As I've found myself pressed for time this week, I've decided to do another column in a handy-dandy list form - this time I'm naming three of my all-time favorite TV shows now available on DVD and Blu-ray. Nothing I'm listing is in any particular order, by the way; where they appear on the list solely depends on when they wandered out of my subconscious, hit the neurological highway and took the off-ramps to my fingers, speaking metaphorically (and rather sloppily at that). So without further ado, my three choices are:
1. "Lost: The Complete Collection." Far and away, this is the most remarkable box set I've ever seen. Not only is the show's boldly cinematic look and sound heightened and enriched (particularly in the Blu-ray disc version), this is the first time I've ever seen such a wealth of extraordinarily well-produced bonus material. If you're like me and enjoy delving deeply into the tiniest details of a large-scale production, this set has hours and hours of pleasures in store.
One featurette in particular that I have to applaud brings many of the cast members back to the Hawaiian shooting locations for one last poignant examination of their personal experiences while making the now-concluded series. It's a quiet, wistful and genuinely moving documentary short that lets the audience in on the difficulty that the creative types who produce our entertainment can have when it's time to end a show for good.
2. "NewsRadio." Of all the sitcoms I've ever liked, I can't say there's one that I liked more than this one. If I see an episode airing anytime I'm flipping around the dial, I will stop and watch‚ and even though I've seen that particular show probably a few dozen times, it will still make me laugh out loud. This half-hour comedy, set in a fictional New York City AM radio station, might never have been a ratings powerhouse, but the writing was usually rock-solid and the ensemble cast‚ led by Dave Foley and the late (and still sorely missed) Phil Hartman‚ was as tight as any comedic ensemble ever put before a camera.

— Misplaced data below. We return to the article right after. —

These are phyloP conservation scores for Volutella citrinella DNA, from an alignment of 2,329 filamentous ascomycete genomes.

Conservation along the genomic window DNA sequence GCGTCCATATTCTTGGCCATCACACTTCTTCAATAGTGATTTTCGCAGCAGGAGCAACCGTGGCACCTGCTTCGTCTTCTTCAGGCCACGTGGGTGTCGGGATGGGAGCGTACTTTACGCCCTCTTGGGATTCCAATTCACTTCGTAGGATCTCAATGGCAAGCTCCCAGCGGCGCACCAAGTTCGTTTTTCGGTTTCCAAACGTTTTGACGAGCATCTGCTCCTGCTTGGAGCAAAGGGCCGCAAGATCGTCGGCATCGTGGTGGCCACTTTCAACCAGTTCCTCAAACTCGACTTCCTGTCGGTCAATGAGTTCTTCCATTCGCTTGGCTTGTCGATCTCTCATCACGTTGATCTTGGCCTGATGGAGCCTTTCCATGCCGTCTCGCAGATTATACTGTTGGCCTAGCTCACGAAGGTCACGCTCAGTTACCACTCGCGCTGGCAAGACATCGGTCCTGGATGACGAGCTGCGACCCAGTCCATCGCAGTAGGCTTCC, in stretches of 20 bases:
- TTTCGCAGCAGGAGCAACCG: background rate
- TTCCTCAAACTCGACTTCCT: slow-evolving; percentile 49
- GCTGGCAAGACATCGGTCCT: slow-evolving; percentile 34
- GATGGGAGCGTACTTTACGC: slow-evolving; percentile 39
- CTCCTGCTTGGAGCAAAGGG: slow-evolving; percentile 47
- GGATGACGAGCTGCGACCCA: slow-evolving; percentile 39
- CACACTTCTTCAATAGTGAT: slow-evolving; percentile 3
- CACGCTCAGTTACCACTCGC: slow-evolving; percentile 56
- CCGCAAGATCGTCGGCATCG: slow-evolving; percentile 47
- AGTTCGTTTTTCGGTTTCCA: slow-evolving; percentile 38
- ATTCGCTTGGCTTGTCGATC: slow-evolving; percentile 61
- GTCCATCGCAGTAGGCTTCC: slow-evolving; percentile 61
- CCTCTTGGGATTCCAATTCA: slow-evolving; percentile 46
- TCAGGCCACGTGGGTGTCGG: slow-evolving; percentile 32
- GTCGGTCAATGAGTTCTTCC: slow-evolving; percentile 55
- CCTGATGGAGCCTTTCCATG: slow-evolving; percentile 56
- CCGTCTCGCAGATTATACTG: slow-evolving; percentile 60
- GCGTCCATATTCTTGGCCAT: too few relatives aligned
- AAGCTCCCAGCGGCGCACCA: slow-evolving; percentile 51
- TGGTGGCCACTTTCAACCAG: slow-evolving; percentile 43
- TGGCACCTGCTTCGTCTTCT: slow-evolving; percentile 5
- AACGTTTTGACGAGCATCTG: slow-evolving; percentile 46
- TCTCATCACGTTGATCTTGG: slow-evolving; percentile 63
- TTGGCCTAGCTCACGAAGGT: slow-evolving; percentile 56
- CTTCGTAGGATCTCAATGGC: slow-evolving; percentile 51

3. "Mystery Science Theater 3000." I don't know if there's any show I've ever been more a fan of than this one. At first glance, it appeared to be a low-budget puppet show-meets-local TV weekend movie (which, admittedly, it was), but there was more there‚ a lot more. "MST3K," as its legions of fans call it‚ was an ingenious comic spin on the movie-watching experience as viewers were invited into a world where mad scientists tried to break a man's spirit with bad movies, but the intrepid hero‚ aided by his homemade robot pals‚ had no intent of letting that happen without getting a few words in edgewise.
Okay, maybe I made it sound at once too dramatic and too goofy, but make no mistake, "Mystery Science Theater" was something rather revolutionary. Written and performed by a smart, funny cast that had an Upper Midwestern sensibility, it first aired on a UHF station in Minneapolis, then was picked up by the Comedy Channel‚ which became Comedy Central‚ and ran for seven seasons, spawned a feature film and picked up multiple Emmy nominations at a time when cable shows were generally shut out of such prizes. Then, after it was cancelled by that cable outlet, the Sci-Fi Channel (now known as SyFy) resurrected it‚ thanks in no small part to an effort by the show's united and persistent fanbase‚and it would air for another three years. Through its ten seasons, the show hilariously skewered innumerable pop culture targets (from the obscure to the infamous) in a way that no other program had ever quite done before.
I could mention other shows that almost made this list: dramas like "Murder One" (still my all-time favorite legal series) or comedies such as "The Simpsons" (for my money, the longest continuous run of TV greatness can be found in seasons 3-8 of that show)‚ in fact, I guess I just did‚ but I need to save those for later.
Not next week's column, though. (At least I hope not.)